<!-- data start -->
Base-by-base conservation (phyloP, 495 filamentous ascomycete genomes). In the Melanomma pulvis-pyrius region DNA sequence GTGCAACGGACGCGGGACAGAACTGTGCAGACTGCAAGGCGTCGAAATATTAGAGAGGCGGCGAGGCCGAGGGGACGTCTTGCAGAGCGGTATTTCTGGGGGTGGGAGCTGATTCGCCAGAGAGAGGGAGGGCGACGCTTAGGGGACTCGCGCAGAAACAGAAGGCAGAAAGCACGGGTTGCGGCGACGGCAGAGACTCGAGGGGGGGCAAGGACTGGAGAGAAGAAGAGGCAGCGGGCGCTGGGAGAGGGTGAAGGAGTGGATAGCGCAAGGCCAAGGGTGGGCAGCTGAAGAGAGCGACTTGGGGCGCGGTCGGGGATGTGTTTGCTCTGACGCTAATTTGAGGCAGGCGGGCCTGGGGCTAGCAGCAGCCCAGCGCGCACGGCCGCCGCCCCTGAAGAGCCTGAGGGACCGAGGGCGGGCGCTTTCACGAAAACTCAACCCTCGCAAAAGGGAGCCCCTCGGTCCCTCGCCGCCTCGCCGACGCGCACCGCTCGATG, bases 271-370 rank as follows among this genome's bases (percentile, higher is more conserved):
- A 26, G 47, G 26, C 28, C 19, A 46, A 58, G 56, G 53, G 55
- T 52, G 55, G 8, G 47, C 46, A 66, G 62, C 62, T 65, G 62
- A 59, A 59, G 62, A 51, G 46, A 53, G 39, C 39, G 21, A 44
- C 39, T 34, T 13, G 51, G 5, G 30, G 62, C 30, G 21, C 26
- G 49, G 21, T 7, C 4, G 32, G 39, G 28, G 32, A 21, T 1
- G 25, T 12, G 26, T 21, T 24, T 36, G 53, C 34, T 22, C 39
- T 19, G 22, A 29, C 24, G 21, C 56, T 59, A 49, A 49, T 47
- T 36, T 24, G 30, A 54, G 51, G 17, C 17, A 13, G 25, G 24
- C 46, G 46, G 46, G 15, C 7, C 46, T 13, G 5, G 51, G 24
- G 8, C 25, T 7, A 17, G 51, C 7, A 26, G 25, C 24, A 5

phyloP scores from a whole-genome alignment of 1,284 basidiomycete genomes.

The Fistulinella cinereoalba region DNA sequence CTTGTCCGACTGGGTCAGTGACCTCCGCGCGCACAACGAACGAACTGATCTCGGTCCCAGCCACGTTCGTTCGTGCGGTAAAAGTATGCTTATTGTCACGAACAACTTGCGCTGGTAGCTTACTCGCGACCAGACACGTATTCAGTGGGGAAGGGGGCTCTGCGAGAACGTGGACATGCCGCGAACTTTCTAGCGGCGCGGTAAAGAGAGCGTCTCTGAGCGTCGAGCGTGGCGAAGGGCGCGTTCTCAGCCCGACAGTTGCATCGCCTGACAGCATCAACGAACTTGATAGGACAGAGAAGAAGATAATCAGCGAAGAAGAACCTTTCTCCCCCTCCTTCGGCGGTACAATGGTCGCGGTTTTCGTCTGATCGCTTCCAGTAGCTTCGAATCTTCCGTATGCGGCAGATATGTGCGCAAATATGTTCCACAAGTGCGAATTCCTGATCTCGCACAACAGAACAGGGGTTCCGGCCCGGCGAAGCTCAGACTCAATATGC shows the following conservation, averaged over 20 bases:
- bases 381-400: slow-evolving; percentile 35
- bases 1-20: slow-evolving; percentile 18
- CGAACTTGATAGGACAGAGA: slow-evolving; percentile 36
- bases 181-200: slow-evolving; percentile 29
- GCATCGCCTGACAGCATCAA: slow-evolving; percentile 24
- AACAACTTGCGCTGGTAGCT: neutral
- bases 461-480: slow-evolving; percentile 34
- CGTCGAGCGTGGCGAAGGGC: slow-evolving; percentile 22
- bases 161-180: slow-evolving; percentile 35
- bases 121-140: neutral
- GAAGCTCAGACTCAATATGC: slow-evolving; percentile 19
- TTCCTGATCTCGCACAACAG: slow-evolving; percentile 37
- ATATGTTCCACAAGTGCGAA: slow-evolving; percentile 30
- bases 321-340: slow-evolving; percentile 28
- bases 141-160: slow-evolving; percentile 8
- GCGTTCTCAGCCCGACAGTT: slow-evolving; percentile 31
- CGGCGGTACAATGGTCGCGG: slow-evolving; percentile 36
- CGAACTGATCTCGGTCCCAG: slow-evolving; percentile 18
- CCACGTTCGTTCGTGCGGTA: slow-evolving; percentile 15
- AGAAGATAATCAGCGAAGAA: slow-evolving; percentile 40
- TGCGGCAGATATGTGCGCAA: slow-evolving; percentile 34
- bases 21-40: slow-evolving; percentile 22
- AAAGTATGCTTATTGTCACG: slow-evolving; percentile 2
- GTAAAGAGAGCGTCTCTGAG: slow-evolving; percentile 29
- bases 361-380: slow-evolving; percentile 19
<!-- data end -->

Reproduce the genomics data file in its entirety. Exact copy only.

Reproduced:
Base-by-base conservation (phyloP, 495 filamentous ascomycete genomes). In the Melanomma pulvis-pyrius region DNA sequence GTGCAACGGACGCGGGACAGAACTGTGCAGACTGCAAGGCGTCGAAATATTAGAGAGGCGGCGAGGCCGAGGGGACGTCTTGCAGAGCGGTATTTCTGGGGGTGGGAGCTGATTCGCCAGAGAGAGGGAGGGCGACGCTTAGGGGACTCGCGCAGAAACAGAAGGCAGAAAGCACGGGTTGCGGCGACGGCAGAGACTCGAGGGGGGGCAAGGACTGGAGAGAAGAAGAGGCAGCGGGCGCTGGGAGAGGGTGAAGGAGTGGATAGCGCAAGGCCAAGGGTGGGCAGCTGAAGAGAGCGACTTGGGGCGCGGTCGGGGATGTGTTTGCTCTGACGCTAATTTGAGGCAGGCGGGCCTGGGGCTAGCAGCAGCCCAGCGCGCACGGCCGCCGCCCCTGAAGAGCCTGAGGGACCGAGGGCGGGCGCTTTCACGAAAACTCAACCCTCGCAAAAGGGAGCCCCTCGGTCCCTCGCCGCCTCGCCGACGCGCACCGCTCGATG, bases 271-370 rank as follows among this genome's bases (percentile, higher is more conserved):
- A 26, G 47, G 26, C 28, C 19, A 46, A 58, G 56, G 53, G 55
- T 52, G 55, G 8, G 47, C 46, A 66, G 62, C 62, T 65, G 62
- A 59, A 59, G 62, A 51, G 46, A 53, G 39, C 39, G 21, A 44
- C 39, T 34, T 13, G 51, G 5, G 30, G 62, C 30, G 21, C 26
- G 49, G 21, T 7, C 4, G 32, G 39, G 28, G 32, A 21, T 1
- G 25, T 12, G 26, T 21, T 24, T 36, G 53, C 34, T 22, C 39
- T 19, G 22, A 29, C 24, G 21, C 56, T 59, A 49, A 49, T 47
- T 36, T 24, G 30, A 54, G 51, G 17, C 17, A 13, G 25, G 24
- C 46, G 46, G 46, G 15, C 7, C 46, T 13, G 5, G 51, G 24
- G 8, C 25, T 7, A 17, G 51, C 7, A 26, G 25, C 24, A 5

phyloP scores from a whole-genome alignment of 1,284 basidiomycete genomes.

The Fistulinella cinereoalba region DNA sequence CTTGTCCGACTGGGTCAGTGACCTCCGCGCGCACAACGAACGAACTGATCTCGGTCCCAGCCACGTTCGTTCGTGCGGTAAAAGTATGCTTATTGTCACGAACAACTTGCGCTGGTAGCTTACTCGCGACCAGACACGTATTCAGTGGGGAAGGGGGCTCTGCGAGAACGTGGACATGCCGCGAACTTTCTAGCGGCGCGGTAAAGAGAGCGTCTCTGAGCGTCGAGCGTGGCGAAGGGCGCGTTCTCAGCCCGACAGTTGCATCGCCTGACAGCATCAACGAACTTGATAGGACAGAGAAGAAGATAATCAGCGAAGAAGAACCTTTCTCCCCCTCCTTCGGCGGTACAATGGTCGCGGTTTTCGTCTGATCGCTTCCAGTAGCTTCGAATCTTCCGTATGCGGCAGATATGTGCGCAAATATGTTCCACAAGTGCGAATTCCTGATCTCGCACAACAGAACAGGGGTTCCGGCCCGGCGAAGCTCAGACTCAATATGC shows the following conservation, averaged over 20 bases:
- bases 381-400: slow-evolving; percentile 35
- bases 1-20: slow-evolving; percentile 18
- CGAACTTGATAGGACAGAGA: slow-evolving; percentile 36
- bases 181-200: slow-evolving; percentile 29
- GCATCGCCTGACAGCATCAA: slow-evolving; percentile 24
- AACAACTTGCGCTGGTAGCT: neutral
- bases 461-480: slow-evolving; percentile 34
- CGTCGAGCGTGGCGAAGGGC: slow-evolving; percentile 22
- bases 161-180: slow-evolving; percentile 35
- bases 121-140: neutral
- GAAGCTCAGACTCAATATGC: slow-evolving; percentile 19
- TTCCTGATCTCGCACAACAG: slow-evolving; percentile 37
- ATATGTTCCACAAGTGCGAA: slow-evolving; percentile 30
- bases 321-340: slow-evolving; percentile 28
- bases 141-160: slow-evolving; percentile 8
- GCGTTCTCAGCCCGACAGTT: slow-evolving; percentile 31
- CGGCGGTACAATGGTCGCGG: slow-evolving; percentile 36
- CGAACTGATCTCGGTCCCAG: slow-evolving; percentile 18
- CCACGTTCGTTCGTGCGGTA: slow-evolving; percentile 15
- AGAAGATAATCAGCGAAGAA: slow-evolving; percentile 40
- TGCGGCAGATATGTGCGCAA: slow-evolving; percentile 34
- bases 21-40: slow-evolving; percentile 22
- AAAGTATGCTTATTGTCACG: slow-evolving; percentile 2
- GTAAAGAGAGCGTCTCTGAG: slow-evolving; percentile 29
- bases 361-380: slow-evolving; percentile 19